And told them the Messiah now was born,
Where they might see him, and to thee they


Directed to the manger where thou layest,
For in the inn was left no better room:
A star not seen before, in Heaven appearing,
Guided the wise men thither from the east,
To honour thee with incense, myrrh, and gold:
By whose bright course led on they found the

Affirming it thy star, new graven in heaven,
By which they knew the king of Israel born.
Just Simeon and prophetic Anna, warned
By vision, found thee in the temple, and spake,
Before the altar and the vested priest,
Like things of thee to all that present stood.'—
This having heard, straight again revolved
The law and prophets, searching what was writ
Concerning the Messiah, to our scribes

Known partly, and soon found, of whom they spake

I am; this chiefly, that my way must lie

Through many a hard assay, even to the death,
Ere I the promised kingdom can attain,
Or work redemption for mankind, whose sins
Full weight must be transferred upon my head.
Yet, neither thus disheartened or dismayed,
The time prefixed I waited; when behold
The Baptist, (of whose birth I oft had heard,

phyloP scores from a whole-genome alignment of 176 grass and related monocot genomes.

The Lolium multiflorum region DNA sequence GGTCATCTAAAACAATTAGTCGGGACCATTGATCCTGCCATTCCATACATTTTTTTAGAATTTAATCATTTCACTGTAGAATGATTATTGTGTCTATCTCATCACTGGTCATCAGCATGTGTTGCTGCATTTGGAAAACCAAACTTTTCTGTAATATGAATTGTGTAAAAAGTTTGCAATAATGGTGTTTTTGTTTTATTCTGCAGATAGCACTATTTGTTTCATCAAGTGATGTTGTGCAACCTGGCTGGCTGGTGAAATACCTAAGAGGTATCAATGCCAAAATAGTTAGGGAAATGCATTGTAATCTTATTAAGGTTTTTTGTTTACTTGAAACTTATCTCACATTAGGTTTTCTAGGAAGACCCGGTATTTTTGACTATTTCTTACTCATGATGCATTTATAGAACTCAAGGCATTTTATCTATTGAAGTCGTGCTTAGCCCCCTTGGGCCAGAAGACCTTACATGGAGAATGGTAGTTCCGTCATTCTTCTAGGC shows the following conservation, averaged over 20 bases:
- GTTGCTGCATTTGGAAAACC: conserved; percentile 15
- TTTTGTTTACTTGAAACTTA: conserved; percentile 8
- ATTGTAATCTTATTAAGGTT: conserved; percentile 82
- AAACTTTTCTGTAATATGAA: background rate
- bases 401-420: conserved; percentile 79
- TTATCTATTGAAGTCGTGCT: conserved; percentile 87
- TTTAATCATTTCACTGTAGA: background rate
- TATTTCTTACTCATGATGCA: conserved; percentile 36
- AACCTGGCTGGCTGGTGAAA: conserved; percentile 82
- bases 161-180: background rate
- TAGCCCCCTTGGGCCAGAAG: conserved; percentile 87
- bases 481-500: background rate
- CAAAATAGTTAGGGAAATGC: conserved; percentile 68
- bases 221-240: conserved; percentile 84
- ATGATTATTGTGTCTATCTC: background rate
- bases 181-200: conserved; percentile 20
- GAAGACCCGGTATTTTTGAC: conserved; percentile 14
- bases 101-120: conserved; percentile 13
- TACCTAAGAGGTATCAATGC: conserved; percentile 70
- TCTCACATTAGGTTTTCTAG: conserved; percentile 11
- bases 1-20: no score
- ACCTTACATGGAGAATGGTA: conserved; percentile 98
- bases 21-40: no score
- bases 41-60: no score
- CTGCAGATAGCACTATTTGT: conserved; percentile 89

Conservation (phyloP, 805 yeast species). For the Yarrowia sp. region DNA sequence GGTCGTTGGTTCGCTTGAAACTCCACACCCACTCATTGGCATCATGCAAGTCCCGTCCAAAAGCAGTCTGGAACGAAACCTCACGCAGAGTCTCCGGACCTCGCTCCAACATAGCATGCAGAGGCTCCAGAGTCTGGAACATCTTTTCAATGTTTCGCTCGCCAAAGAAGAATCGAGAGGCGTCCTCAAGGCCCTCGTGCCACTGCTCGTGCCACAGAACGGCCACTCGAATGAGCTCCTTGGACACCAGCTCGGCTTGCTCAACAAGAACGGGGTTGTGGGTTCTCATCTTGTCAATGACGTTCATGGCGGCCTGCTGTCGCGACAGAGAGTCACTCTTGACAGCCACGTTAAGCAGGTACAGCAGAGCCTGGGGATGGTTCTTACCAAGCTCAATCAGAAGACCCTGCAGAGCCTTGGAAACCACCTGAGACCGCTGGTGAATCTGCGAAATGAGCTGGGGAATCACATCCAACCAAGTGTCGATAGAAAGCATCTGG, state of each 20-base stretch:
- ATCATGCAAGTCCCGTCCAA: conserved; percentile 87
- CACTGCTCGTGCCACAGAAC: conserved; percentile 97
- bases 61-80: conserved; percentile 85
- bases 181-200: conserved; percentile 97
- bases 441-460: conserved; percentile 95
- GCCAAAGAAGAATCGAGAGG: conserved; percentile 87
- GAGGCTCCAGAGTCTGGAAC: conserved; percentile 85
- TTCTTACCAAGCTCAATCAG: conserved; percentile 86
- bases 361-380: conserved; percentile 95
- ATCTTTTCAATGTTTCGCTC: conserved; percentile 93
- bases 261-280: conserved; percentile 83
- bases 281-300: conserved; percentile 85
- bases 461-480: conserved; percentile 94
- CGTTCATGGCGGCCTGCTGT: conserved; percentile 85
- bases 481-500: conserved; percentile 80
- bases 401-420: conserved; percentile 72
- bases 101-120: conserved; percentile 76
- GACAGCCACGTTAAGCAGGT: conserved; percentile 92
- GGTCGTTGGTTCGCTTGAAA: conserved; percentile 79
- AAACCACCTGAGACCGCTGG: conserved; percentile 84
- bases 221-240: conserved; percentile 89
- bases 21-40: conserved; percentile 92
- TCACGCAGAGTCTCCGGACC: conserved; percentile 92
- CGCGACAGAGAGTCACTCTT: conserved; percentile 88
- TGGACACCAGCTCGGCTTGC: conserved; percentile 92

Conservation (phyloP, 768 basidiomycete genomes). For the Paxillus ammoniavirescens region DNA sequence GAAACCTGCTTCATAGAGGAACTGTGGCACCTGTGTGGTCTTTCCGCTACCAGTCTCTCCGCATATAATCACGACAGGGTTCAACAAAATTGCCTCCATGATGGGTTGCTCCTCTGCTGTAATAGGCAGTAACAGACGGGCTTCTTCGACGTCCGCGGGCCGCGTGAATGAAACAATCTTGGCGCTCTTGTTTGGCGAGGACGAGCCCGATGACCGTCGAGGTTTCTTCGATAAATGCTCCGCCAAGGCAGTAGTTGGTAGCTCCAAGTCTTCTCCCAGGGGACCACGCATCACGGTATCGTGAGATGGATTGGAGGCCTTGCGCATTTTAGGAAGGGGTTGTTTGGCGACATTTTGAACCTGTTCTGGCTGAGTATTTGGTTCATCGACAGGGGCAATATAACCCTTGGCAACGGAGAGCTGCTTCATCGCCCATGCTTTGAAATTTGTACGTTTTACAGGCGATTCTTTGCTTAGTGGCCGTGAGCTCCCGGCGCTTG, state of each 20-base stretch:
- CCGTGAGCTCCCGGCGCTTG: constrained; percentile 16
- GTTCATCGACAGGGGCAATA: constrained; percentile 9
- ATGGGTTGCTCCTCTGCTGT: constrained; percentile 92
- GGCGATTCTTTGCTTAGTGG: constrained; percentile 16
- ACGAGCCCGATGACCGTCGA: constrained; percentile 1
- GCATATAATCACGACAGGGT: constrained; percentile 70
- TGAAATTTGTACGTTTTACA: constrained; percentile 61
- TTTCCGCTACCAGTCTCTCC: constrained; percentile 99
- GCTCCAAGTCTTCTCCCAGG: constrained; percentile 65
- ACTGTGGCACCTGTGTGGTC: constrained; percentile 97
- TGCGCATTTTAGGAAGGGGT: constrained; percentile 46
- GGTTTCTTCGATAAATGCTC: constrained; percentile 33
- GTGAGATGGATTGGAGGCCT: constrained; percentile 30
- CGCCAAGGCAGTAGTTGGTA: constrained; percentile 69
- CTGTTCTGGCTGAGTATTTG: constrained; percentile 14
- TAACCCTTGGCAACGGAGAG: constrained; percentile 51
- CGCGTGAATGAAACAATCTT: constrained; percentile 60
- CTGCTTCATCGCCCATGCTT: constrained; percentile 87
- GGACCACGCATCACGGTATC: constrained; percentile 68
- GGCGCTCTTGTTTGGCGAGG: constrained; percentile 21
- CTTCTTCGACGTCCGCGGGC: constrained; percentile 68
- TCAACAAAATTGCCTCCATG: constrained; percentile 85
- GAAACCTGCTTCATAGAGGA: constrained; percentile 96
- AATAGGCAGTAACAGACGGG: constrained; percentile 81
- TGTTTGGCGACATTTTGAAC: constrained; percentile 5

Not knew by sight,) now come, who was to come
Before Messiah, and his way prepare!

I, as all others to his baptism came,
Which I believed was from above; but he

"Sir, what ill chance hath brought thee to this


So far from path or road of men, who pass

In troop or caravan? for single none

Durst ever, who returned, and dropt not here
His carcass, pined with hunger and with drought.
I ask the rather, and the more admire,

For that to me thou seem'st the man, whom late
Our new baptizing Prophet at the ford

Of Jordan honoured so, and called thee Son
Of God: I saw and heard, for we sometimes

Straight knew me, and with loudest voice pro- Who dwell in this wild, constrained by want, come


Me him (for it was shown him so from Heaven,)
Me him, whose harbinger he was; and first
Refused on me his baptism to confer,
As much his greater, and was hardly won:
But as I rose out of the laving stream,
Heaven opened her eternal doors, from whence
The Spirit descended on me like a dove;
And last, the sum of all, my Father's voice,
Audibly heard from Heaven, pronounced me his,